The long-term objective of this laboratory is to experimentally study the mechanical mechanisms of cochlear functions. This application is to extend a novel set of measurements of cochlear mechanical responses using a scanning laser interferometer to address the following fundamental questions: (1) What are the longitudinal extent and the actual wavelength of the traveling wave in the sensitive cochlea? (2) What is the vibration pattern of the BM in the radial direction? (3) What is the space-frequency relationship of BM vibration? (4) Can a resonance mechanism be demonstrated experimentally in the sensitive cochlea? Specific aim one will measure the longitudinal extent and the wavelength of BM vibration in sensitive gerbil cochleae. The hypothesis is that at low and intermediate intensities, the longitudinal extent of the BM vibration and the wavelength of the cochlear traveling wave are much smaller than previously thought. The data from this experiment will provide quantified parameters for testing current theories on the location of the cochlear amplifier and the mechanism of cochlear nonlinearity.
Specific aim two will measure the magnitude and phase of BM vibration as a function of the radial location. The hypothesis that there is a significant phase variation across the BM width will be tested. This experiment will verify the putative temporal relationship between the outer hair cell (OHC)-generated force and the passive BM vibration.
Specific aim three will measure the longitudinal patterns of BM vibrations at different frequencies and intensities. The hypothesis that the sharp tuning is a frequency representation of the spatially restricted longitudinal pattern of BM vibration will be tested by comparing the spatial data to the tuning curve measured from a single BM location. Results from this experiment will be critical for testing the fundamental theory of cochlear scaling symmetry.
Specific aim four will investigate the cochlear resonance mechanism. The hypothesis that the BM responds to local stimulation as a resonant system will be tested by measuring BM responses to a local photoacoustic stimulation. The information from this study will enhance clinical interpretation of audiological tests and suggest new approaches for artificial hearing for rehabilitating hearing loss.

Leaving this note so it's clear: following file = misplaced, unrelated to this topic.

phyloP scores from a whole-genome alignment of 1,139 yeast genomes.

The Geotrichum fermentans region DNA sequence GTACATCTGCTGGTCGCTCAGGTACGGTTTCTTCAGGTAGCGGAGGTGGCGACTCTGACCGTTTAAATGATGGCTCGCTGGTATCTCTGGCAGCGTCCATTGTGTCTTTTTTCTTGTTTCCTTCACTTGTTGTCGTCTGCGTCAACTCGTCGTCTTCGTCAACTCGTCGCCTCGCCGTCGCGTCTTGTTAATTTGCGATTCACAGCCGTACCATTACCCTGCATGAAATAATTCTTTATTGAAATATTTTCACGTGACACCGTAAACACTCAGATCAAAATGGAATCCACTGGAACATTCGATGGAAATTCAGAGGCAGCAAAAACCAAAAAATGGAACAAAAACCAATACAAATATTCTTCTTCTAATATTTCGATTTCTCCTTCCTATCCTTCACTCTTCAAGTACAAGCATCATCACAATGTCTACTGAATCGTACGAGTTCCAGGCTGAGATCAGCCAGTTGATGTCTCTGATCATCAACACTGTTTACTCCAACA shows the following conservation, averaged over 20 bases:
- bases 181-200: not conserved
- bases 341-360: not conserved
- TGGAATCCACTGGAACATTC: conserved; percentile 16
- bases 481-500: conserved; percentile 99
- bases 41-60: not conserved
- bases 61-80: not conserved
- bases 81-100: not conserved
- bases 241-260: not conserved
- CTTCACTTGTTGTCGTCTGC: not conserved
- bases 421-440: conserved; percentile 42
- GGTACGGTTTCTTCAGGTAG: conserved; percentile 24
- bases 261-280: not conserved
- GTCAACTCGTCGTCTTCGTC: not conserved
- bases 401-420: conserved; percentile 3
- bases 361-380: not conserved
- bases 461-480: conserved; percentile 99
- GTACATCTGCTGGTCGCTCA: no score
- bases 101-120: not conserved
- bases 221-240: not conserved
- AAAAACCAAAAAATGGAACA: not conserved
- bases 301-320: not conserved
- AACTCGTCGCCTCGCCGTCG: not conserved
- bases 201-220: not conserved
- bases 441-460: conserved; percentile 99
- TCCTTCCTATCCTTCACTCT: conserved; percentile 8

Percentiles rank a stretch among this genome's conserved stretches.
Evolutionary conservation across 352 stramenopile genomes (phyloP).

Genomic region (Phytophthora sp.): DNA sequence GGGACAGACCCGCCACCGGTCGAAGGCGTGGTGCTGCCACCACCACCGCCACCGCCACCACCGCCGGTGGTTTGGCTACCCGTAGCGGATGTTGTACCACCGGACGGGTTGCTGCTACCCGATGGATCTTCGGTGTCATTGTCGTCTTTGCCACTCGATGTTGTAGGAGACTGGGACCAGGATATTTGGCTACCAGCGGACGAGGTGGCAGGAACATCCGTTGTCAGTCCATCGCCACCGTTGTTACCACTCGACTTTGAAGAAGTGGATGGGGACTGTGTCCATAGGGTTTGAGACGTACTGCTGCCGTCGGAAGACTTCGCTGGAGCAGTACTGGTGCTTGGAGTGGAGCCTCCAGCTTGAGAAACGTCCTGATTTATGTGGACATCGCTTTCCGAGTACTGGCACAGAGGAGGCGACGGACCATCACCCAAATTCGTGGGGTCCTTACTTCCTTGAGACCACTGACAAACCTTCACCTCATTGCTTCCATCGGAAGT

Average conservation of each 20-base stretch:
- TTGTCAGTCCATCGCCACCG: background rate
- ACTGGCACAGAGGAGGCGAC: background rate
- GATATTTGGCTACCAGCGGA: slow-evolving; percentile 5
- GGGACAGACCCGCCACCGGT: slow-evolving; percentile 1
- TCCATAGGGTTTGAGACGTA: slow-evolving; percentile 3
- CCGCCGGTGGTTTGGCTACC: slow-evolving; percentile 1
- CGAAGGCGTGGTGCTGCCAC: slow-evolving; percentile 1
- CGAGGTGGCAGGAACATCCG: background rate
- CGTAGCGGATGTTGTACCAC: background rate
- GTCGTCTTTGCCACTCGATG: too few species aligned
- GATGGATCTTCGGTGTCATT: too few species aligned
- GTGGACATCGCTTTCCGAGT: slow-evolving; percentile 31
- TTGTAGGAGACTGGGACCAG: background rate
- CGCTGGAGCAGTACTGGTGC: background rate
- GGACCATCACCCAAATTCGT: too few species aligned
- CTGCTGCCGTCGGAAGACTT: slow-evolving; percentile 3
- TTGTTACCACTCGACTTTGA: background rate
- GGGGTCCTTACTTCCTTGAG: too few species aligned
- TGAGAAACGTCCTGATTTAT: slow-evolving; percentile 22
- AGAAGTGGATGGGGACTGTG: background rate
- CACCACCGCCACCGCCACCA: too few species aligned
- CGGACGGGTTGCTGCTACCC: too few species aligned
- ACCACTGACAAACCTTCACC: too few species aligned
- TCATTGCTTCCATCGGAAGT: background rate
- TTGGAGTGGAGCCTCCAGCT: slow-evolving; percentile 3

|He, Wenxuan; Kemp, David; Ren, Tianying (2018) Timing of the reticular lamina and basilar membrane vibration in living gerbil cochleae. Elife 7:|
|Ren, Tianying; He, Wenxuan; Barr-Gillespie, Peter G (2016) Reverse transduction measured in the living cochlea by low-coherence heterodyne interferometry. Nat Commun 7:10282|
|Ren, Tianying; He, Wenxuan; Kemp, David (2016) Reticular lamina and basilar membrane vibrations in living mouse cochleae. Proc Natl Acad Sci U S A 113:9910-5|
|Ramamoorthy, Sripriya; Zhang, Yuan; Petrie, Tracy et al. (2016) Minimally invasive surgical method to detect sound processing in the cochlear apex by optical coherence tomography. J Biomed Opt 21:25003|
|Ren, Tianying; He, Wenxuan; Li, Yizeng et al. (2014) Light-induced vibration in the hearing organ. Sci Rep 4:5941|
|He, W; Ren, T (2013) Basilar membrane vibration is not involved in the reverse propagation of otoacoustic emissions. Sci Rep 3:1874|
|Ren, Tianying; Zheng, Jiefu; He, Wenxuan et al. (2013) MEASUREMENT OF AMPLITUDE AND DELAY OF STIMULUS FREQUENCY OTOACOUSTIC EMISSIONS. J Otol 8:57-62|
|Zhang, Wenjing; Dai, Min; Fridberger, Anders et al. (2012) Perivascular-resident macrophage-like melanocytes in the inner ear are essential for the integrity of the intrastrial fluid-blood barrier. Proc Natl Acad Sci U S A 109:10388-93|
|He, Wenxuan; Porsov, Edward; Kemp, David et al. (2012) The group delay and suppression pattern of the cochlear microphonic potential recorded at the round window. PLoS One 7:e34356|
|Ren, Tianying; Gillespie, Peter G (2012) Probing the cochlear amplifier by immobilizing molecular motors of sensory hair cells. Neuron 76:868-70|
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